Wednesday, April 14, 2010

Braille Literacy Encyclopedia Entry Spring 2010

Besides auditory exposure to language, people with normal vision are bombarded with printed words at every turn of their heads. A casual stroll on any block of a city will yield instant exposure to print in various forms, including street signs, advertisements, building names and license plates. People who are blind do not have the same visual experience with language, but they can be equally immersed in words through Braille. Literacy in Braille signifies an individual’s ability to understand and interpret the Braille system and use it as means to read, interpret, create and utilize language. Braille literacy is one significant component of the total measure of the literacy for a person who is blind.

Braille is a system that presents language tactually through a system of raised dots. Louis Braille developed the system as a classroom tool for blind students to acquire literacy, originally in French. “The system Braille developed was based on a six-dot cell, three points high and two points wide. Each dot was assigned a numerical name” (Rex 30). The six-dot cell can only be arranged into 63 possible configurations, but these are sufficient to present both alphabet letters and mathematical marks and numbers. The small number of possible configurations relative to the vast expressive powers of language is a function similar to the complexities wrought by the alphabet system of print. However, that complexity is doubled by the fact that Braille is a system for re-presenting another linguistic system. Braille is not a language unto itself, but a code used to transmit language and mathematical notation to blind people: “it is a portrayal of print, with special rules and multiple uses of each sign (configuration)” (Rex 30). Current research in Braille acknowledges the difficulties with acquiring both a language and a code used to represent it. Rex writes that “more research is necessary to determine which units of the language code, particularly its syntactical or grammatical units, are not compatible with Braille code” (31). The particular difficulty with matching Braille to printed language arises from the lack of a one-to-one correspondence between characters and dots in these systems. Just as language evolves, so too must Braille code alongside it.

Braille instruction departs from mainstream literacy instruction in so far as it requires tactile components to be effective. Students of Braille must become highly dexterous at feeling the words they are reading: “the learner must engage in multiple explorations to gain information comparable to that gained by the sighted learner in a single viewing” (Rex 26). Educational environments that include the Braille code must include material that appeals to all the senses; especially touch and hearing.

To build Braille literacy, instruction follows a developmental arc similar to any literacy education that adopts an integrated approach to teaching language. Just as English instructors in a mainstream classroom pay careful attention to the way writing, reading and oral language usage are incorporated into their curriculum, Rex and other researchers suggest that these considerations play an equally important role in the Braille classroom:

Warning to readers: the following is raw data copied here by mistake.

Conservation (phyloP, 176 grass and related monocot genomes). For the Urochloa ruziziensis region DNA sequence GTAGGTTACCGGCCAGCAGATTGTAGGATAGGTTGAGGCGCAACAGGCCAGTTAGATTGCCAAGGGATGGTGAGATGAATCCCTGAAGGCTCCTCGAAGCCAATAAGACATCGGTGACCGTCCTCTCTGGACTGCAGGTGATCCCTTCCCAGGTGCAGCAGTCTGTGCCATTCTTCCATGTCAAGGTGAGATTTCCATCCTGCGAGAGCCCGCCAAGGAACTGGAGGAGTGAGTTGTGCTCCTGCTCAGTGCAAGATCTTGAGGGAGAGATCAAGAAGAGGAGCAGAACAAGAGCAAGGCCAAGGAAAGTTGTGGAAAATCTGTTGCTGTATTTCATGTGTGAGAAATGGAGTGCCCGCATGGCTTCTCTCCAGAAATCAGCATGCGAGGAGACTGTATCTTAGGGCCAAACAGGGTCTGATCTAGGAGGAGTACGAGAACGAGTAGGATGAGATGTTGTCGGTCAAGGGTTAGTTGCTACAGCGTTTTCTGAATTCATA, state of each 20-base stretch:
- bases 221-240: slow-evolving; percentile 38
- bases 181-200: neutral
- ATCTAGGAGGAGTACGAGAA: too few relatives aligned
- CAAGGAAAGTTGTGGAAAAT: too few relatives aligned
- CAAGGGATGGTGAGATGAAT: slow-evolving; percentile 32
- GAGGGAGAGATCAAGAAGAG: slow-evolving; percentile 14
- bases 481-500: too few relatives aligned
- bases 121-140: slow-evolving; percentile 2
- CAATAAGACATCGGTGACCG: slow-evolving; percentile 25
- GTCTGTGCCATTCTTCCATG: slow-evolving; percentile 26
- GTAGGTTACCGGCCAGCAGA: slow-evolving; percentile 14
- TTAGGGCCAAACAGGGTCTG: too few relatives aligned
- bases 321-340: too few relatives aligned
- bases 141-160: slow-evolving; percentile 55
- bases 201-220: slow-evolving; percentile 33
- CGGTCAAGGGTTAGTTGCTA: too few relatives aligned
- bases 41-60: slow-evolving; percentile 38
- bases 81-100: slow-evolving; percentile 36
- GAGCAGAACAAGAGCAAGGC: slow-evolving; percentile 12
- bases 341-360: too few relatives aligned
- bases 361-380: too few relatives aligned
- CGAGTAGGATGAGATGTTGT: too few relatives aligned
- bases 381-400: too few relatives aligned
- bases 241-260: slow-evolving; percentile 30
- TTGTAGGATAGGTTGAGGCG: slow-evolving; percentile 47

Professionals who work with individuals who are blind have always viewed literacy as an integrated process involving reading, writing, speaking and listening—which have been called “communication skills”—and have realized that all these skills must be developed to their maximum and integrated meaningfully with life skills. (Rex 9)

Students who learn Braille as part of their the language acquisition process should engage in classroom activities that build a path through emergent literacy to basic literacy, to proficiency in Braille and functional literacy.

Emergent literacy for blind students depends on repeated and ongoing exposure to Braille materials to complement standard instructional materials that often include classroom print displays, big picture books and labels. Instructors must be careful to create opportunities for blind children to be exposed to language: “since young children who are blind do not have incidental opportunities to observe the reading and writing activities of those around them, care must be taken to alert them that such activities are taking place” (Rex 26). Becoming aware of language is the first step in a student’s acquisition of Braille literacy.

As students continue to practice literacy skills, they require input and guidance from instructors dedicated to and knowledgeable about Braille instructional methods. Lack of opportunities for ongoing instruction in Braille throughout the school years will prevent learners from the immersion they need to become proficient Braille readers and writers. “Regardless of the service delivery model, students who are blind need access to specialized instruction on a consistent and ongoing basis to develop basic literacy” (Rex 11). Just as mainstream students require books, paper, chalkboards and computers to practice literacy, so too do blind students, with the addition of continuous instruction in and experience with Braille.

As Braille students become proficient in using the code, instructors need to provide continued, meaningful experiences with language for Blind students. Functional literacy is not only a requirement for people whose profession involves teaching or communication: all people need to be proficient users of language to function to their highest potential. Educators must…
provide ample opportunities for persons who are blind to master the functional literacy tasks they need for living fully; to use strategies to gain access to print independently, when necessary; to continue to learn new strategies and skills after they leave an instructional program; and to demonstrate self-advocacy skills for gaining information. (Rex 13)

Fluency in the Braille code is the key to independence for people who are blind.
Many researchers agree that the purpose of Braille education is to provide students with the means to communicate to the best of their abilities in mainstream society, in the same or similar ways as their sighted peers. Rex finds that Braille is the best format for blind people to demonstrate their knowledge and practice literacy: “Children who are blind have as much of a right to attain higher and higher levels of literacy as do children with normal vision…Braille is the primary medium that can help them grow continuously in literacy” (Rex 5). Meanwhile, dramatic declines in Braille literacy rates demonstrate that programs and classroom dedicated to Braille instruction are the exception, rather than the rule in education today.